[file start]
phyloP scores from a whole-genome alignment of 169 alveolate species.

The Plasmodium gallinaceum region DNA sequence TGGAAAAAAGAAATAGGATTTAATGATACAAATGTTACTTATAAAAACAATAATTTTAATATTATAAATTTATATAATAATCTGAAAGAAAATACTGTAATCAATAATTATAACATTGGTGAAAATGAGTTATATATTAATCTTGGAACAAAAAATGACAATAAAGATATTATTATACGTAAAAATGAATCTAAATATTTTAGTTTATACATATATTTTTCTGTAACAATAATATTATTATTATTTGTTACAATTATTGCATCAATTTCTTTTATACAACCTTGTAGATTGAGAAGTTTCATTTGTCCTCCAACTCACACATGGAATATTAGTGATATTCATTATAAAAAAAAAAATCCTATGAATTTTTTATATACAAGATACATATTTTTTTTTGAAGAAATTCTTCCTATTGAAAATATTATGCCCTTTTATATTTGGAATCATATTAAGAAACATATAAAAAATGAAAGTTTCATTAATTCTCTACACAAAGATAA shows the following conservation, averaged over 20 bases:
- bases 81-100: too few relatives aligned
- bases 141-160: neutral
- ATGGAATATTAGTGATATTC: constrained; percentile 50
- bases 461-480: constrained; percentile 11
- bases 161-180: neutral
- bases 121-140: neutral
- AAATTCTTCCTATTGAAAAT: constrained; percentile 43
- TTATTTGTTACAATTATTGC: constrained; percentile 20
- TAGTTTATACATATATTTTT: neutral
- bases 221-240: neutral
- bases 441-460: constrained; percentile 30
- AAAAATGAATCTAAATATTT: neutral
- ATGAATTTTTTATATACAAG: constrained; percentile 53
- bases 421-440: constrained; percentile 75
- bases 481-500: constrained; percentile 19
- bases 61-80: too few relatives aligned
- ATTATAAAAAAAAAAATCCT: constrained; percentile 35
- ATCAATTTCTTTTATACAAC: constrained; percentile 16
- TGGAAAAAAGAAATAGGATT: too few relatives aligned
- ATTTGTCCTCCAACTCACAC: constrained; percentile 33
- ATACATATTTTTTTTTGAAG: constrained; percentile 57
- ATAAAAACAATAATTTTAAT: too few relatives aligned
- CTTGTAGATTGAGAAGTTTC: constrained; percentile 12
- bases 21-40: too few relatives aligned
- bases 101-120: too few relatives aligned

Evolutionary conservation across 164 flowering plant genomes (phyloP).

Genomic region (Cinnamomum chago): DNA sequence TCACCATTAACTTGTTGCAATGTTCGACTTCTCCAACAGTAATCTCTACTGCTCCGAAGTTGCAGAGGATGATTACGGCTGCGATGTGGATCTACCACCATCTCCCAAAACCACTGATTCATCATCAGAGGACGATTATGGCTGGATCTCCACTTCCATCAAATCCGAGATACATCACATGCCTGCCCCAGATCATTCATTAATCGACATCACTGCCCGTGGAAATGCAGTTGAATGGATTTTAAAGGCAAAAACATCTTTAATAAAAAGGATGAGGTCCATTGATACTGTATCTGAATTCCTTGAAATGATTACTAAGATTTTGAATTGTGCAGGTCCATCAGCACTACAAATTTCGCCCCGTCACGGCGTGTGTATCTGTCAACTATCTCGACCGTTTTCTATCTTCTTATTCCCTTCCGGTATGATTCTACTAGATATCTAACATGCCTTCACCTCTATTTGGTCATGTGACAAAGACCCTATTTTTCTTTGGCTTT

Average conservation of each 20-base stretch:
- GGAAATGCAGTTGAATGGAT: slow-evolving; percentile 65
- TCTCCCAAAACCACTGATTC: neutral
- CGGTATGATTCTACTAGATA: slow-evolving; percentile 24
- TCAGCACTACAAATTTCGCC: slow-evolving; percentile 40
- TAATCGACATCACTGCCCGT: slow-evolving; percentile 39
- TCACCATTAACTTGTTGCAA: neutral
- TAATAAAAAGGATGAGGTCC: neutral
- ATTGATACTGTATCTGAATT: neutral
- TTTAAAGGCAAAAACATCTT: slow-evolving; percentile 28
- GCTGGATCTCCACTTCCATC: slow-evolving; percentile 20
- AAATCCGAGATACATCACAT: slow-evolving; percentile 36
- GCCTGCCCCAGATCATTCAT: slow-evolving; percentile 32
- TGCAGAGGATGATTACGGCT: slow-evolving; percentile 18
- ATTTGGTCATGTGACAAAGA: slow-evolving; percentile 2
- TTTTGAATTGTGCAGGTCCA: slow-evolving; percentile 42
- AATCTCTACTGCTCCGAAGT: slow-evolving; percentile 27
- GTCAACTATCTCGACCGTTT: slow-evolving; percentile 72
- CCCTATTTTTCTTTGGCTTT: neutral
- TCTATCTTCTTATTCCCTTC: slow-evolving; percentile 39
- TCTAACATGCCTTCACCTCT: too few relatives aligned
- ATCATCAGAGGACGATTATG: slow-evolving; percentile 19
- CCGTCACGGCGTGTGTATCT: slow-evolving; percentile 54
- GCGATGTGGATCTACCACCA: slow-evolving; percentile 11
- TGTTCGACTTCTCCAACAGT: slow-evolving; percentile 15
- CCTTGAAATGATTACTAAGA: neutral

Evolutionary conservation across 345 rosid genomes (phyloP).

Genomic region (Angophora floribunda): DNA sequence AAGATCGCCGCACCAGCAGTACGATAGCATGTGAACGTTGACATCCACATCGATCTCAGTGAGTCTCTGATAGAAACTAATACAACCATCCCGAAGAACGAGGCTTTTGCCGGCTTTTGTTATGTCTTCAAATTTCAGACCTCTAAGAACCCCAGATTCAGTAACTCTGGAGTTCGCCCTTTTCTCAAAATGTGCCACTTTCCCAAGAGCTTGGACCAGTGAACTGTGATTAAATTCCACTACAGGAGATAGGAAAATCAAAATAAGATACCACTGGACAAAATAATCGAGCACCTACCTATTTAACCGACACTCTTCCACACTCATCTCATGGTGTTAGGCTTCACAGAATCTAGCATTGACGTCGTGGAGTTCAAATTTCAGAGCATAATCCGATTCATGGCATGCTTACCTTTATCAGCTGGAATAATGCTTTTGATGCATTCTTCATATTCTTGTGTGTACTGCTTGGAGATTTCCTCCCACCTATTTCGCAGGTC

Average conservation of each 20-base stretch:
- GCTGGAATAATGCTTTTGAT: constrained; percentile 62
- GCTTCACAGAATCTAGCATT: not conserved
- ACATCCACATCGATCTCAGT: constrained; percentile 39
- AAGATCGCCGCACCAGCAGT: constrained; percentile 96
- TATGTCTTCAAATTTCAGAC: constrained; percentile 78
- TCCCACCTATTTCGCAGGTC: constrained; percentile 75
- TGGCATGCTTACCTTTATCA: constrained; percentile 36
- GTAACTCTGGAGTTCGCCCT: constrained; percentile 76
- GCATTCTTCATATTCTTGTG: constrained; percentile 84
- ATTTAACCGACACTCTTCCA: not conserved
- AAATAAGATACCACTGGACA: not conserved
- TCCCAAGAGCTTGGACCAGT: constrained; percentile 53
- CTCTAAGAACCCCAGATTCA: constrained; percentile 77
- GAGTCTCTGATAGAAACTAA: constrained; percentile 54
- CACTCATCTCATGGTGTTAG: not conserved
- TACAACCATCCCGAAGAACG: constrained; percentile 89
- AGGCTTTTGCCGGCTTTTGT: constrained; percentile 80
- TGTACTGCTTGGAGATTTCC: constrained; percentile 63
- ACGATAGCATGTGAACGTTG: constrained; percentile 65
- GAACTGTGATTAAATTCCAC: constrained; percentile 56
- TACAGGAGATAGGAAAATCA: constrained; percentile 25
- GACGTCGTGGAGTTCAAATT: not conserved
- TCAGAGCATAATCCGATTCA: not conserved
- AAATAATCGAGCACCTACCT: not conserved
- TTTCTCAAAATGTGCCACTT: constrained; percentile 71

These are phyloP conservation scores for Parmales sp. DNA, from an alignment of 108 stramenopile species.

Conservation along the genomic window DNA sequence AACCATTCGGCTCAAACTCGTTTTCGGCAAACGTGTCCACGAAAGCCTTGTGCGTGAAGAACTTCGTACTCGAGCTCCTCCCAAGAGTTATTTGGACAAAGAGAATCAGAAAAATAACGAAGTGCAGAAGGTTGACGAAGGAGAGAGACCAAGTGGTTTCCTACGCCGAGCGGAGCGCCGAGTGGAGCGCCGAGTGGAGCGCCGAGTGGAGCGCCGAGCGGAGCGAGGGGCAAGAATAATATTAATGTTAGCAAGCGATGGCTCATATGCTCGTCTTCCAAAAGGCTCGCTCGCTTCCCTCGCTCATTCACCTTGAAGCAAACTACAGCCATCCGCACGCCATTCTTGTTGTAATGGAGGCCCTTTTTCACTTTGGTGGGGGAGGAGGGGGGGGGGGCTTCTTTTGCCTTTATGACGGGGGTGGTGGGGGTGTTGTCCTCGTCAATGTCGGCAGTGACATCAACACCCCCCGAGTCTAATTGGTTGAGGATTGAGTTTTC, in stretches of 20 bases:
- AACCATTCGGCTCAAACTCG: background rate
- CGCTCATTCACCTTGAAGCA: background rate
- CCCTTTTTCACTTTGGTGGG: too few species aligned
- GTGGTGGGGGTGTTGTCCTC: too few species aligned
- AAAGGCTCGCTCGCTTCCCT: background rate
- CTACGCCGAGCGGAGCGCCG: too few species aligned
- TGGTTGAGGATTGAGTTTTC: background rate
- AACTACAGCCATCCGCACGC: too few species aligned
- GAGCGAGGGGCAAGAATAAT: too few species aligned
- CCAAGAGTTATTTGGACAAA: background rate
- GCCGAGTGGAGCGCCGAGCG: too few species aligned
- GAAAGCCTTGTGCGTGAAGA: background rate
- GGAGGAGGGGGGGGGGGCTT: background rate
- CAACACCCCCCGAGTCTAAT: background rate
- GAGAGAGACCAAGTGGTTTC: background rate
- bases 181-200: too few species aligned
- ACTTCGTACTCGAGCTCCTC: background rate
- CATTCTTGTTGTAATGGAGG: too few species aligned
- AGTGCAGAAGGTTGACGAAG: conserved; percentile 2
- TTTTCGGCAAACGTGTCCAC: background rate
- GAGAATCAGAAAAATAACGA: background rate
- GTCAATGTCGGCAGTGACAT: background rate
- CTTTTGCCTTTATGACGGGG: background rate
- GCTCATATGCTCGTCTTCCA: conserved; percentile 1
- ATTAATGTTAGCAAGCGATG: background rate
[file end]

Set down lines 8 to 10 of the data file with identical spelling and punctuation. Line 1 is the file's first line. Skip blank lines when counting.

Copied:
- bases 121-140: neutral
- AAATTCTTCCTATTGAAAAT: constrained; percentile 43
- TTATTTGTTACAATTATTGC: constrained; percentile 20